ETUSIS Foundation


The Hartmann's Mountain Zebra has its habitat mainly in Namibia, Angola and South Africa. National and private game reserves in Namibia and South Africa are home to part of the species, particularly the Namib Naukluft Park and parts of the Etosha Pan, where it lives in competition with other zebras and where the danger of transmission of diseases is significant. Namibian farmlands, however, are an ideal habitat, mainly due to the vast sizes of the farms and the possibility to migrate across large areas. That is the reason why nowadays Namibia has the largest population of the Hartmann's Mountain Zebra in the world. Unfortunately the Hartmann's Mountain Zebra is anything but popular with livestock farmers, since the zebras are seen as competitors for grazing which has become particularly scarce in many parts of Namibia where very little rainfall has occurred for several years.

Therefore more and more Hartmann's Mountain Zebras are culled legally or illegally or are disposed of by other means, which leads to inadequate density and distribution of these animals. Furthermore the available habitat of the Hartmann's Mountain Zebra is rapidly dwindling - due to the increase and spread of the human population. Increase in tourism, for example in the Kaokoveld, poses an additional problem for the zebras. The number of game farms is growing, and subsequently game-proof fencing for game viewing and hunting purposes is constructed. On many of these farms the Hartmann's Mountain Zebra is not welcome since hunting of that species is restricted, and the zebra doesn’t hold a great attraction for hunters, who tend to prefer the more exotic antelopes. Due to the ongoing impoverishment of certain groups within the human population, poaching has increased rapidly over the last few years, and since the zebra offers a relatively large amount of meat, it has become a preferred target of the poachers and is often shot or caught in traps, pits and most commonly in snares. As a consequence of the war, the Hartmann’s Mountain Zebra may by now be extinct in Angola. It was hunted for its meat by soldiers and civilians alike. Fortunately there are ways to avoid grazing competition between the Hartmann's Mountain Zebra and livestock on farms. Electrical fences are an option for relatively small areas. Livestock herding by humans is often a better alternative, as wild animals are naturally afraid of people, especially if accompanied by sheepdogs. Wild animals will try and avoid humans if they have not been habituated to human presence. Areas where wildlife has been protected for long periods may constitute an exception.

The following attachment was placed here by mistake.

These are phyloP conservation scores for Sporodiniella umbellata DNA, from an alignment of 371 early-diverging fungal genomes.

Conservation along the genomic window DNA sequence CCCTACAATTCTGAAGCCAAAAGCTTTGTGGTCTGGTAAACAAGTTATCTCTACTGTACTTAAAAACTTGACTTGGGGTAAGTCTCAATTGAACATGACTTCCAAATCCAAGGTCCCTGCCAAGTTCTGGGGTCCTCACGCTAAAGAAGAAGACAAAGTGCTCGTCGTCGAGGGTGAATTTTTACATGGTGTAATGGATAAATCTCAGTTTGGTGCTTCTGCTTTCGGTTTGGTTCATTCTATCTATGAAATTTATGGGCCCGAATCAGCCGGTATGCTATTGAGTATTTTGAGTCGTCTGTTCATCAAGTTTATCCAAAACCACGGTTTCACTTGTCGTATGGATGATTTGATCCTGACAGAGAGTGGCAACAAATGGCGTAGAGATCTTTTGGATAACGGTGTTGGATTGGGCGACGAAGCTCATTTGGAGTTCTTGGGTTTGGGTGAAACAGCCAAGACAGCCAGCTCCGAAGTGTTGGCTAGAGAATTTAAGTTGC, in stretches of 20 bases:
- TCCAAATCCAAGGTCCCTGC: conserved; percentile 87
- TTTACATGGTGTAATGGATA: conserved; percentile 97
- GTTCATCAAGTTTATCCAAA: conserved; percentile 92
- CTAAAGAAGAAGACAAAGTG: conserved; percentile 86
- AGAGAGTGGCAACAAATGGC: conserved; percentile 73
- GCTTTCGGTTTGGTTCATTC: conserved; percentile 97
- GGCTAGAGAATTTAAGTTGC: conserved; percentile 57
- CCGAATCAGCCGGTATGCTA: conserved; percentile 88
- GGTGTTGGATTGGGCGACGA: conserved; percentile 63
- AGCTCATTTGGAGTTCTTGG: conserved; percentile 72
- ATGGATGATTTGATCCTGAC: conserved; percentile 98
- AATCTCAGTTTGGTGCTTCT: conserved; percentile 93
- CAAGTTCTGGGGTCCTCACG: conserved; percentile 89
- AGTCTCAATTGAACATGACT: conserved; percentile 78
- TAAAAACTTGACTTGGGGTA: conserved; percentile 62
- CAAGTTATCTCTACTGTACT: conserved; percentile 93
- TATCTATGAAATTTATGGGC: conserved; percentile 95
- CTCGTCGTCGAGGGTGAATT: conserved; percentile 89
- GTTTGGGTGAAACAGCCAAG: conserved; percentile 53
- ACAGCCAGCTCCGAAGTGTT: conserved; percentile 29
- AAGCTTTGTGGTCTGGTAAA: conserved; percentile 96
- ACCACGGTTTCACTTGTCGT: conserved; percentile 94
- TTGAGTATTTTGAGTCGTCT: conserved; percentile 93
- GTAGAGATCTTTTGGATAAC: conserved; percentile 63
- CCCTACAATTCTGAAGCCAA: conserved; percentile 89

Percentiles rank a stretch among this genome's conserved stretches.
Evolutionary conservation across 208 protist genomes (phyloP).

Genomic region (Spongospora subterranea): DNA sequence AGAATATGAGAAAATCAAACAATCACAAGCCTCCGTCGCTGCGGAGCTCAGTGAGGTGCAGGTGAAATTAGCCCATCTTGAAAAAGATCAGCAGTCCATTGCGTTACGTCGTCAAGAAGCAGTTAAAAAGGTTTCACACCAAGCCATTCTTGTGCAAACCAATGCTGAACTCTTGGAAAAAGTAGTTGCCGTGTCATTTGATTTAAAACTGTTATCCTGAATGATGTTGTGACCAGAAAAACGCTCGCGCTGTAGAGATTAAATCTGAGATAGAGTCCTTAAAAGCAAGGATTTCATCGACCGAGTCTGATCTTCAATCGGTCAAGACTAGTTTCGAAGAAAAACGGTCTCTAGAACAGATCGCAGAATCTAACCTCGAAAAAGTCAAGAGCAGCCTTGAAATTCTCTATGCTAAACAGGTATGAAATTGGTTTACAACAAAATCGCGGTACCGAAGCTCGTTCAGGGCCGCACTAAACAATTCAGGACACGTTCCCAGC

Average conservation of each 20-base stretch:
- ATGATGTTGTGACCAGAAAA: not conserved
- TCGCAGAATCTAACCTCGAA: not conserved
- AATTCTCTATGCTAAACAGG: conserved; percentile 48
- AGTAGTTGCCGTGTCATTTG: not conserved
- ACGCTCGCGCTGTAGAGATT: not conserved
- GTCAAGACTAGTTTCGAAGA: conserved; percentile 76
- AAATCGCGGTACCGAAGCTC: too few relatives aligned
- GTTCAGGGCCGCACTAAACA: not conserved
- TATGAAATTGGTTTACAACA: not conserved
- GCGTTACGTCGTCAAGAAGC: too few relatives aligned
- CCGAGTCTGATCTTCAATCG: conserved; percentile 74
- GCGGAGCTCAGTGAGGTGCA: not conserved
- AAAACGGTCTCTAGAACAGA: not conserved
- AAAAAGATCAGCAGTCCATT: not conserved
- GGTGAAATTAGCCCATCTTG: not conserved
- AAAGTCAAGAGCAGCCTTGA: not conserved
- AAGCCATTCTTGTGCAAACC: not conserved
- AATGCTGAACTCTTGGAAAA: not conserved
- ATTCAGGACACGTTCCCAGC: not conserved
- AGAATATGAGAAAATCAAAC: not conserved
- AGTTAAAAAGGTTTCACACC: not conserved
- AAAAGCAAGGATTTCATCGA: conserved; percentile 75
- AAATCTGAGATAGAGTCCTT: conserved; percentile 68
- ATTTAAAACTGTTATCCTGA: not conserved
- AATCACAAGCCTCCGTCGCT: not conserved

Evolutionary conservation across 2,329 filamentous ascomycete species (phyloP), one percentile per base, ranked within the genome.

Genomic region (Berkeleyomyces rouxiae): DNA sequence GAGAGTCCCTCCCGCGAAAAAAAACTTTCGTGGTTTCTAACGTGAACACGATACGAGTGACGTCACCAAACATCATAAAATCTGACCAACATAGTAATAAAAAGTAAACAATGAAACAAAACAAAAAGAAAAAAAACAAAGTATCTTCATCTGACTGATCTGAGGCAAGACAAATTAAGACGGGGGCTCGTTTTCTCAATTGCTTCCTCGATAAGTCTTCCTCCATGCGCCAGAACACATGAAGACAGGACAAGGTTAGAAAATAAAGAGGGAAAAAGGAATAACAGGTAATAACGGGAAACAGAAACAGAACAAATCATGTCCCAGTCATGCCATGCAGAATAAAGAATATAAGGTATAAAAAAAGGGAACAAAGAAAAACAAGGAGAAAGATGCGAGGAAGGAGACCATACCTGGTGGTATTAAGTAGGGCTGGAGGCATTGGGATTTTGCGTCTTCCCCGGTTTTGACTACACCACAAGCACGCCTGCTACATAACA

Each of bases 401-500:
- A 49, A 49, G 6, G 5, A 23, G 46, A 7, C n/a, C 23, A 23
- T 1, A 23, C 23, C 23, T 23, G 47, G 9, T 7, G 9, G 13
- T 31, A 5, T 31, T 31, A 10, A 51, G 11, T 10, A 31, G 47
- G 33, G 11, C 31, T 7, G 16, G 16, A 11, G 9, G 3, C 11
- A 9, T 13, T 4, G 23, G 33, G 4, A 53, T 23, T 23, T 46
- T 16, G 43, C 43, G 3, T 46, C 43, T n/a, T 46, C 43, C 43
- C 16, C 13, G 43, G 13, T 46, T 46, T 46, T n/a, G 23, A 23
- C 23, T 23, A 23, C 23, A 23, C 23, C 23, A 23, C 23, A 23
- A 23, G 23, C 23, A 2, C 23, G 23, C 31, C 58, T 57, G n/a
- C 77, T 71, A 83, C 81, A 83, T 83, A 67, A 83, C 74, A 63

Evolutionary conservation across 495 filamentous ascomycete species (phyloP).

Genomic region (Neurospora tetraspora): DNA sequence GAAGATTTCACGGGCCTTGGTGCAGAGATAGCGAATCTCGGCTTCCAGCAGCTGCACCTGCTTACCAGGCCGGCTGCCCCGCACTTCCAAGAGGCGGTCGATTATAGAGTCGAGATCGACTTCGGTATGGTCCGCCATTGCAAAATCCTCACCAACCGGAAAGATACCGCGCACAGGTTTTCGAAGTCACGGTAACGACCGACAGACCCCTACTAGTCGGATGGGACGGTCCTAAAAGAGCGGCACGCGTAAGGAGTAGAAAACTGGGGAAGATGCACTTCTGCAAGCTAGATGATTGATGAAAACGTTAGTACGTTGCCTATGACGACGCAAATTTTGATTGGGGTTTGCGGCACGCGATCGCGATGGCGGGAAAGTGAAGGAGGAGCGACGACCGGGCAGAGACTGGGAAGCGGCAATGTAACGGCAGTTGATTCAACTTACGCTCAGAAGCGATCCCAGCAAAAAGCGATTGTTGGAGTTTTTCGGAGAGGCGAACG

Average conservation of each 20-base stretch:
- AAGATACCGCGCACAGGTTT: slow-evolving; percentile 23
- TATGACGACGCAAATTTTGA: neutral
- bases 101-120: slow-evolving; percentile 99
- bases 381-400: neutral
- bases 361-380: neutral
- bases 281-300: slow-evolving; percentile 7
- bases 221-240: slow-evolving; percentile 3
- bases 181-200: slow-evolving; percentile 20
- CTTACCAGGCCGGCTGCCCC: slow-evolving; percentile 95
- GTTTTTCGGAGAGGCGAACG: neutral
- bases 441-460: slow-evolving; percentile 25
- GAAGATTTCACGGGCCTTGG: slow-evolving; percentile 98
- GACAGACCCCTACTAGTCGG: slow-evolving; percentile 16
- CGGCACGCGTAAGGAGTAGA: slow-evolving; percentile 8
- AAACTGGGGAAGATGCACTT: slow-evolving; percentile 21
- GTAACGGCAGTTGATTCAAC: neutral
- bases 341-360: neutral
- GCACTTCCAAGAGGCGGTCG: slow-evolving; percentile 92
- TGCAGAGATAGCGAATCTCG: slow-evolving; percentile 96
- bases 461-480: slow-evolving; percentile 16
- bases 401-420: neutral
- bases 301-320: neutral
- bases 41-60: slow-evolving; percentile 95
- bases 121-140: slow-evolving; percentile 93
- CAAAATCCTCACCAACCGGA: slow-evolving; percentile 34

Goals of the ETUSIS Foundation

The main goal of the foundation is to achieve short, medium and long term objectives for the protection of the Hartmann's Mountain Zebra, especially in farming areas or regions used by tourism.
This can be achieved by:

•    educating farmers
•    creating reserves
•    assistance to the farmers so that excessive hunting will come to an end
•    cooperation with zoological gardens, universities and other organizations whose goals are similar to ours
•    furthermore, the rearing of deserted foals and their rehabilitation into the wilderness
•    assisting official monitoring activities and programmes